MAJOR DECISIONS: Supreme Court rules against DOMA, Prop. 8
After months of wrangling over whether gays should be allowed to marry and have the same rights as heterosexuals, the United States Supreme Court handed down two of the most socially controversial decisions in its storied history.
In their decision on the Defense of Marriage Act (DOMA) signed into law by President Bill Clinton, the high court found the law denying federal benefits to legally married same-sex couples in violation of the Fifth Amendment.
Writing for the majority, Justice Anthony Kennedy stated: “DOMA instructs all federal officials, and indeed all persons with whom same-sex couples interact, including their own children, that their marriage is less worthy than the marriages of others. The federal statute is invalid, for no legitimate purpose overcomes the purpose and effect to disparage and injure those whom the state, by its laws, sought to protect in personhood and dignity.”
The minority opinion was crafted by Justice Antonin Scalia: “By formally declaring anyone opposed to same-sex marriage an enemy of human decency, the majority arms well every challenger to a state restricting marriage to its traditional definition. ...The result will be a judicial distortion of our society’s debate over marriage — a debate that can seem in need of our clumsy ‘help’ only to a member of this institution.”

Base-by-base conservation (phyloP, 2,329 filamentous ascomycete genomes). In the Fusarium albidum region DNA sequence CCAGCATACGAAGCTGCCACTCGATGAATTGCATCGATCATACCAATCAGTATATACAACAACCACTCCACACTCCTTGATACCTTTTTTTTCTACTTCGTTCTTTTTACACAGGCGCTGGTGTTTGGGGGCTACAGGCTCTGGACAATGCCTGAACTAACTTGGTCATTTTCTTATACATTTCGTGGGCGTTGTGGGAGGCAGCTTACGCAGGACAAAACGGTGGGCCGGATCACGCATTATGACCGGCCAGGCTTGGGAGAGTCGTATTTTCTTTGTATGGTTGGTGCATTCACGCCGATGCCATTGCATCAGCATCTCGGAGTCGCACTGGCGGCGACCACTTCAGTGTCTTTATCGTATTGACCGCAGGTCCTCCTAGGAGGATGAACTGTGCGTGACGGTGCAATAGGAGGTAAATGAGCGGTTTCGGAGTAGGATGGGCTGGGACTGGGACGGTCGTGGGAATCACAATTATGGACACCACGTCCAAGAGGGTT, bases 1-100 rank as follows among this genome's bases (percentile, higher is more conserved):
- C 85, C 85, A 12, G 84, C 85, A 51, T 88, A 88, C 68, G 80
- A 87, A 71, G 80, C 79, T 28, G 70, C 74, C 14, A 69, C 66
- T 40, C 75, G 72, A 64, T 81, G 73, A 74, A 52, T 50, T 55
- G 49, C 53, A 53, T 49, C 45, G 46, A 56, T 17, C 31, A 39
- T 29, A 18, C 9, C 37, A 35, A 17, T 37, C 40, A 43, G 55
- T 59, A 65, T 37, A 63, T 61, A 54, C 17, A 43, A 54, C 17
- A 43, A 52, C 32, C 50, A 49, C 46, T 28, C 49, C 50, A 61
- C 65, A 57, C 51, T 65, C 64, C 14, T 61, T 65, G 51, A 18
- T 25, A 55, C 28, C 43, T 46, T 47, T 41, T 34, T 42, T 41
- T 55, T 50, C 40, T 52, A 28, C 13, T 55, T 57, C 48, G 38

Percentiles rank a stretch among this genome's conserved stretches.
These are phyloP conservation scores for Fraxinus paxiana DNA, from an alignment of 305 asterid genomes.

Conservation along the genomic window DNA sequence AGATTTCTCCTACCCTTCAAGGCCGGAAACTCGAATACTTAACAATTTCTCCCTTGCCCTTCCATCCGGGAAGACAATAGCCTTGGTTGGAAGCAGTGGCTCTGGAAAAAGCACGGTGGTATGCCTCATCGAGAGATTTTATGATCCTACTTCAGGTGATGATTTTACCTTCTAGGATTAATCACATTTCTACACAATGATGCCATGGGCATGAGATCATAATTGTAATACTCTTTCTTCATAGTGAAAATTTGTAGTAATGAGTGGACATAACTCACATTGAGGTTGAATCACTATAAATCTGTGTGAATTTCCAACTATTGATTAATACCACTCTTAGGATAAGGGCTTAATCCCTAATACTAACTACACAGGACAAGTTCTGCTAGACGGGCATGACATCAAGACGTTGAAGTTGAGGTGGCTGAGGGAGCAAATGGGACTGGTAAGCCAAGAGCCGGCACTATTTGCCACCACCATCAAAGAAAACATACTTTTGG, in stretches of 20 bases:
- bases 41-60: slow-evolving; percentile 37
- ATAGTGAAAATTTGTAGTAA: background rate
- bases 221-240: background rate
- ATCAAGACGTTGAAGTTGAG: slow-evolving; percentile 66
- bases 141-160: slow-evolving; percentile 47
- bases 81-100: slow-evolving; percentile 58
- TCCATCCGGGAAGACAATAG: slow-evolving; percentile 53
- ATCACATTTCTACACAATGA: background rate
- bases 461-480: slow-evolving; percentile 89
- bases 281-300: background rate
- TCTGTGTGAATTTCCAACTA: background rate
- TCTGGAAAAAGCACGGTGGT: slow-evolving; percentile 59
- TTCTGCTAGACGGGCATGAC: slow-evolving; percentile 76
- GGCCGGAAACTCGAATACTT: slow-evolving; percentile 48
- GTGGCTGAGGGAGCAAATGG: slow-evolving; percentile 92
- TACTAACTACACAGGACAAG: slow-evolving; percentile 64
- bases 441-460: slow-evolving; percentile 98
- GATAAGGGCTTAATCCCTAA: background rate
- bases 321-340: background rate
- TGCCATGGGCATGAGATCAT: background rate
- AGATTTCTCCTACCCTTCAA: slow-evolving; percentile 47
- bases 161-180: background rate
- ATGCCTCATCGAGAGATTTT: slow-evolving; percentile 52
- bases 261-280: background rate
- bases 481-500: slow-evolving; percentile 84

In the case Hollingsworth v. Perry, the case against California’s Proposition 8, which made same-sex marriage illegal in that state, the court “clears the way for same-sex marriage to resume in California.”
The Supreme Court ruling supports a California district court judge who had struck down the proposition.
Supreme Court Chief Justice John Roberts authored the majority opinion: “To have standing, a litigant must seek relief for an injury that affects him in a ‘personal and individual way.’ ...Here, however, petitioners have not ‘direct state in the outcome of their appeal. We have repeatedly held that such a ‘generalized grievance,’ no matter how sincere is insufficient to confer standing.”
Justice Kennedy again authored an opinion, in this case it was for the minority: “The essence of democracy is that the right to make laws rests in the people and flows to the government, not the other way around. Freedom resides first in the people without need of a grant from freedom.”
Time will sort out the social shrapnel from these two monumental decisions.